W8JI House Hamshack
Station Wiring (shows and describes wiring methods used)
My station has come a long ways from the early 60's when I would drag old TV sets and radios home from the dump and take them apart to build my own receivers and transmitters. We were a very poor family and even had dirt floors in some rooms of our house. Ham radio became my life as I met many hundreds of very good friends all over the world. Some hams who stick in my mind as especially helpful and patient were:
K8LRJ Junior Scott (Scotty)
W8IQC Fred Mahaney
W8JI, my current house operating position
Left to right top: AL800 six meter amp, ATR-30 tuners, rotating tower controls, audio controls, scanner
Left to right middle: AL-1500, TX antenna switches, monitor, keyer and ALS600
Left to right desktop: Six meter transverter, FT1000MP MKV, RX ant direction, Elecraft K3, FT-1000D
Lower shelf: Power supplies
To reduce the number of wires running around, I have many little bench distribution feeds like these:
Each feed has 10-20 small control wires, 12 volts dc, and 120 volts in some cases.
This allows me to wire rotors, 12 volt powered accessories, 120 v power accessories, antenna switches, and many other things to small easily movable blocks that just lay behind radios and accessories.
12 volt lines are fused with self-resetting 5-amp current limiting fuses at the main 13.8 Vdc power supplies. This eliminates dozens of wall warts.
This feed runs my rotating tower antenna switches and my rotor controls for that tower, as well as an audio processor and scanner on the upper shelf.
Notice I follow standard resistor color codes from black up through white.
My receiving antennas and audio lines are selected by the switches below:
The left two knobs of this panel selects clusters of antennas. From left to right each of the two switches picks rear verticals, rear beverages, front beverages, front Europe beverage, rear Europe beverage, front Europe vertical, and a dipole located 3,000 feet away.
It also selects my audio channels for left and right ears, and has my keyer and headphone jacks. The balance control feeds a mono amp for speaker use.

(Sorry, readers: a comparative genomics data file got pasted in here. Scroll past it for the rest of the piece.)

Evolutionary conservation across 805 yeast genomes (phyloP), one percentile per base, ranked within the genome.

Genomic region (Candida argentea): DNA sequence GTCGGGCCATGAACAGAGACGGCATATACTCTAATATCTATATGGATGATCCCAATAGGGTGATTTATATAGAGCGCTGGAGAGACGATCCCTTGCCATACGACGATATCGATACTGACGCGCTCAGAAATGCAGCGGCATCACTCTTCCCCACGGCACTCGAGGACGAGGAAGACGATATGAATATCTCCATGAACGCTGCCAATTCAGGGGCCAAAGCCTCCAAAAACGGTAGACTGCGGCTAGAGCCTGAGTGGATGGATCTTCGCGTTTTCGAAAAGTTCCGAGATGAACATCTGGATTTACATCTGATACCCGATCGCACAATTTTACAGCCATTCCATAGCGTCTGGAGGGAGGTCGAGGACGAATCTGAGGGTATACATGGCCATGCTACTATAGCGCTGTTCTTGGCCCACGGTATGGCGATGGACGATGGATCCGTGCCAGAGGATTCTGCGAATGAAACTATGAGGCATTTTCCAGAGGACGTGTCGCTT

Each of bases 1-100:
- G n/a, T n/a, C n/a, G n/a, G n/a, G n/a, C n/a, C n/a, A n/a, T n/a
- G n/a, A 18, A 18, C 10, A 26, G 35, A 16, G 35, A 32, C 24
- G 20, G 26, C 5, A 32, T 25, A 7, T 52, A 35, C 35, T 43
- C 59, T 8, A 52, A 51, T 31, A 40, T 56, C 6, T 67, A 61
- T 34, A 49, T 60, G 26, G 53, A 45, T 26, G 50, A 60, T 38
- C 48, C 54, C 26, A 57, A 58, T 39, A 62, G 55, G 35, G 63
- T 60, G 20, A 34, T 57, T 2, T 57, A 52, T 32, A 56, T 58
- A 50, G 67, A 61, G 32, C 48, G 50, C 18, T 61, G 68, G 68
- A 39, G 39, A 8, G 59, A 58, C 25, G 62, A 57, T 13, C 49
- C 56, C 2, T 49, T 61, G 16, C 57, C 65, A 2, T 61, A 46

You can see a group of audio transformers between the little K3 and FT1000. These transformers prevent ground loop hums on audio lines.
I have seven basic receiving antenna systems, many of which I developed, popularized, improved, or optimized:
This is me January 1, 2010 during the Straight Key Night operation. This is a nice little rally for old radios and old manual keys.
I forgot how much work and how much fun it is sending with a straight key!
Boatanchor gear in use in this picture includes a Globe Scout 65A and a Hammarlund HQ-120. The HQ-120 includes the factory crystal filter. It was manufactured one month to the day before the WWII Pearl Harbor attack.
I have some old radios I occasionally like to use:
I have various wire and yagi antennas. Here are my main towers.
Left to right. 320-foot Rohn 65G, 70-foot Rohn 25G, ~200-foot Rohn 45G, 200-foot Rohn 55G that rotates.
For a few details on my transmitting antennas see Transmitting Antennas
Lifting towers during installation
Lifting 45G for 160 meters:
For more details on how we did this see Lifting Rohn 25G lifting 45G
You can lift more than Rohn 45G. Here we are lifting the first 120 feet of a 200- foot tall American 19" face tower:
My receiving antennas are in a constant state of change, but are gradually settling down to a few optimum configurations. The picture below was the very start of an 8 circle vertical array installed in 1999. My first directional small vertical arrays were installed in the 1980's. My first loop array of phased loop antennas were installed in the 1970's. I have about 40 years of receiving antenna work with small loops, beverages, and other arrays.
Above....Eight vertical receiving array in a rear field.
Below, elements in my Europe 4-element vertical array. This array is spaced about 70 feet endfire and 330 feet broadside.
Above....Front vertical array area. Typical element construction.